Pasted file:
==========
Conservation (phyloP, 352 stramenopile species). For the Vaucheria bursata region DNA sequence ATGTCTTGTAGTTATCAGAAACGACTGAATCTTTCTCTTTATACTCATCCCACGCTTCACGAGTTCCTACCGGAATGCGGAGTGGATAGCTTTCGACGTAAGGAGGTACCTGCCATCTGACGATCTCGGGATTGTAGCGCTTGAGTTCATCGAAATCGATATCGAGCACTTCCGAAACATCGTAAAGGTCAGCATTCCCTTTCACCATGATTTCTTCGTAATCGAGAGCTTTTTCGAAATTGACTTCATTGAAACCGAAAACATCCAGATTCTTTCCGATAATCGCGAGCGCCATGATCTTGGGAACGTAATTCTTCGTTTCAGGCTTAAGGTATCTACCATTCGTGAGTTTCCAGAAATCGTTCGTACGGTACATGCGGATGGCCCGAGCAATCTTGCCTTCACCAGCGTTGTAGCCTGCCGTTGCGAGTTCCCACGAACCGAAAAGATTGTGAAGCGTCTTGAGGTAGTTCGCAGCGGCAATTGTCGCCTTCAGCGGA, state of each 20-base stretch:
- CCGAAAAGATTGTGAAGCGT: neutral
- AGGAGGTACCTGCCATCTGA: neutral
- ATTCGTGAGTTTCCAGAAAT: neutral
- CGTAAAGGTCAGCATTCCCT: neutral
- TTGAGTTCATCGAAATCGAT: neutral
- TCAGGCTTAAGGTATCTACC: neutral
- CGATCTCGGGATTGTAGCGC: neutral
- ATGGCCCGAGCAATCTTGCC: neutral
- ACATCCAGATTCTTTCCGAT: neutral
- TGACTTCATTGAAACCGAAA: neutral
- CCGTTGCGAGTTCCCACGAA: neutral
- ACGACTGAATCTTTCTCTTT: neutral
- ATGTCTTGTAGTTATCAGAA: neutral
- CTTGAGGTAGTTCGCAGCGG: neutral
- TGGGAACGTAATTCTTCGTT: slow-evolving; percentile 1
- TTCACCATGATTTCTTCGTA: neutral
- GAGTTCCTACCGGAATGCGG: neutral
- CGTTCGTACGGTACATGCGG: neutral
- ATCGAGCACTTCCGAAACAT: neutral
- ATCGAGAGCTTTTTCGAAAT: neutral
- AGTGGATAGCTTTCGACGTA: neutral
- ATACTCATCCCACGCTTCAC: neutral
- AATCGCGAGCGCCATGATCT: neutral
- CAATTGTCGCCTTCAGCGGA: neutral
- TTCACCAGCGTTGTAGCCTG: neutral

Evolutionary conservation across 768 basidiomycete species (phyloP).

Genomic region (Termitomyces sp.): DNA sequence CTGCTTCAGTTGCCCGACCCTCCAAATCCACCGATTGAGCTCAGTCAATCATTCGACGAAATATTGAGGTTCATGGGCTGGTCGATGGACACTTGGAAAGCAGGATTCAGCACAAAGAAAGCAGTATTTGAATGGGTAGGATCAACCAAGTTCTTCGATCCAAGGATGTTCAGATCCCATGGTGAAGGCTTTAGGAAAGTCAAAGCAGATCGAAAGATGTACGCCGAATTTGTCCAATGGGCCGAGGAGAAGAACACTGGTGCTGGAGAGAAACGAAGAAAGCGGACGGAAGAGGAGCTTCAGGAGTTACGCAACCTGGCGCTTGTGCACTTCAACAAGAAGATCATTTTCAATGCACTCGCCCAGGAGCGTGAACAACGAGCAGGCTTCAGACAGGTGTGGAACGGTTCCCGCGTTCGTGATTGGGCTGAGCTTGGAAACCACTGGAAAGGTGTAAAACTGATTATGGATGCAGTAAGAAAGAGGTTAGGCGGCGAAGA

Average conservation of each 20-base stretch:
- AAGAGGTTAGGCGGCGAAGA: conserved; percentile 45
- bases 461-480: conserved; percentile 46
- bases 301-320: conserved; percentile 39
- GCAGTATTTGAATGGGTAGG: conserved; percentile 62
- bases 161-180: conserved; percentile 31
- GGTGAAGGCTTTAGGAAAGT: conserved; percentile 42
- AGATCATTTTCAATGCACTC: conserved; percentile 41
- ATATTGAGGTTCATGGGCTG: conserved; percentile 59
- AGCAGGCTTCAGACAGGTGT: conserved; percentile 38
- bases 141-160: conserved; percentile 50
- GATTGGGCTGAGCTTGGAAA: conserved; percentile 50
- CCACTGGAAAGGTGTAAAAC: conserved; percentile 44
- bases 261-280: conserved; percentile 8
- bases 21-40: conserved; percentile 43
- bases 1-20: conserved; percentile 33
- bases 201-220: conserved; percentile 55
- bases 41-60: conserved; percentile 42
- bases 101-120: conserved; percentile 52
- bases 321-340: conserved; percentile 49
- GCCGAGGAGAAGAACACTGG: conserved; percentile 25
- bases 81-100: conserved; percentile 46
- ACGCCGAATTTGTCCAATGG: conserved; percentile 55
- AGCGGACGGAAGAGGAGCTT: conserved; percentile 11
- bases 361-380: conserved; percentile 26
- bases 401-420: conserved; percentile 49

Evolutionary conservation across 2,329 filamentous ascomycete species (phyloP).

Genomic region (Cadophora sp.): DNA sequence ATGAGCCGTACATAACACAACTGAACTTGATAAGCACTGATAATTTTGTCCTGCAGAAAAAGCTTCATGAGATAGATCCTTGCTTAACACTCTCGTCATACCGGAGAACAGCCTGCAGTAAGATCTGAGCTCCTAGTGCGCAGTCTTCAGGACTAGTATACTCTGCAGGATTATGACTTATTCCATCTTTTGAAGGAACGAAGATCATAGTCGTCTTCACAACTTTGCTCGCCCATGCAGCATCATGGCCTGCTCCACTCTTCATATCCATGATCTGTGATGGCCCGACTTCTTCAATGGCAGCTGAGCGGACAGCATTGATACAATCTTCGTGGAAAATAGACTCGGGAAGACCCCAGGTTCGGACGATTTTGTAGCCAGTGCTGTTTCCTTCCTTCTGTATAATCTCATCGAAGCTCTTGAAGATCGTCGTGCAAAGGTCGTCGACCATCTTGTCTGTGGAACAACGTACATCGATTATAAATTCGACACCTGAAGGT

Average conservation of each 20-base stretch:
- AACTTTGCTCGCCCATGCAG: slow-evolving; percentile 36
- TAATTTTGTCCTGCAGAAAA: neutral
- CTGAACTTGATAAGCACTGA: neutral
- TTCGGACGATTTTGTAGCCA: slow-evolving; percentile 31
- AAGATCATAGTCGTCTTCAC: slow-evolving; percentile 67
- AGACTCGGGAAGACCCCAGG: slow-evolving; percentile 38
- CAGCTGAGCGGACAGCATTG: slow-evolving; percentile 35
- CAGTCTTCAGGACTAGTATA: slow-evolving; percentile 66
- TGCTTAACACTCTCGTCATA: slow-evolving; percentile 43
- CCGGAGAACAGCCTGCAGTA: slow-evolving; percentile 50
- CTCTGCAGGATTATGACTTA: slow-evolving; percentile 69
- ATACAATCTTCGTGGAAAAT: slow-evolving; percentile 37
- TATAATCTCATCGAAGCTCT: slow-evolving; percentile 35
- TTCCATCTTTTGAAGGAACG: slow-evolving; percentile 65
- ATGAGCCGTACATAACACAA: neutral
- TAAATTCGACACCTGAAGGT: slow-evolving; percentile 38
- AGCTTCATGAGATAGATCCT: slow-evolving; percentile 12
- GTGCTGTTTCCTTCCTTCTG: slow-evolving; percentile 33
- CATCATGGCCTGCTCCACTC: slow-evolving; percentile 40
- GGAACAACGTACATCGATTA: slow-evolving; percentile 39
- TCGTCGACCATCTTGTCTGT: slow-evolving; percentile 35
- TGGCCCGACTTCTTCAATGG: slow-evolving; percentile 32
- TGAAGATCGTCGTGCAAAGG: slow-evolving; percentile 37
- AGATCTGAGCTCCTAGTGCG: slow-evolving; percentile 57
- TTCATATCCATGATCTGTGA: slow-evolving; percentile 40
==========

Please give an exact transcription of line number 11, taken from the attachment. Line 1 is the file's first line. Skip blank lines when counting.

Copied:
- TGACTTCATTGAAACCGAAA: neutral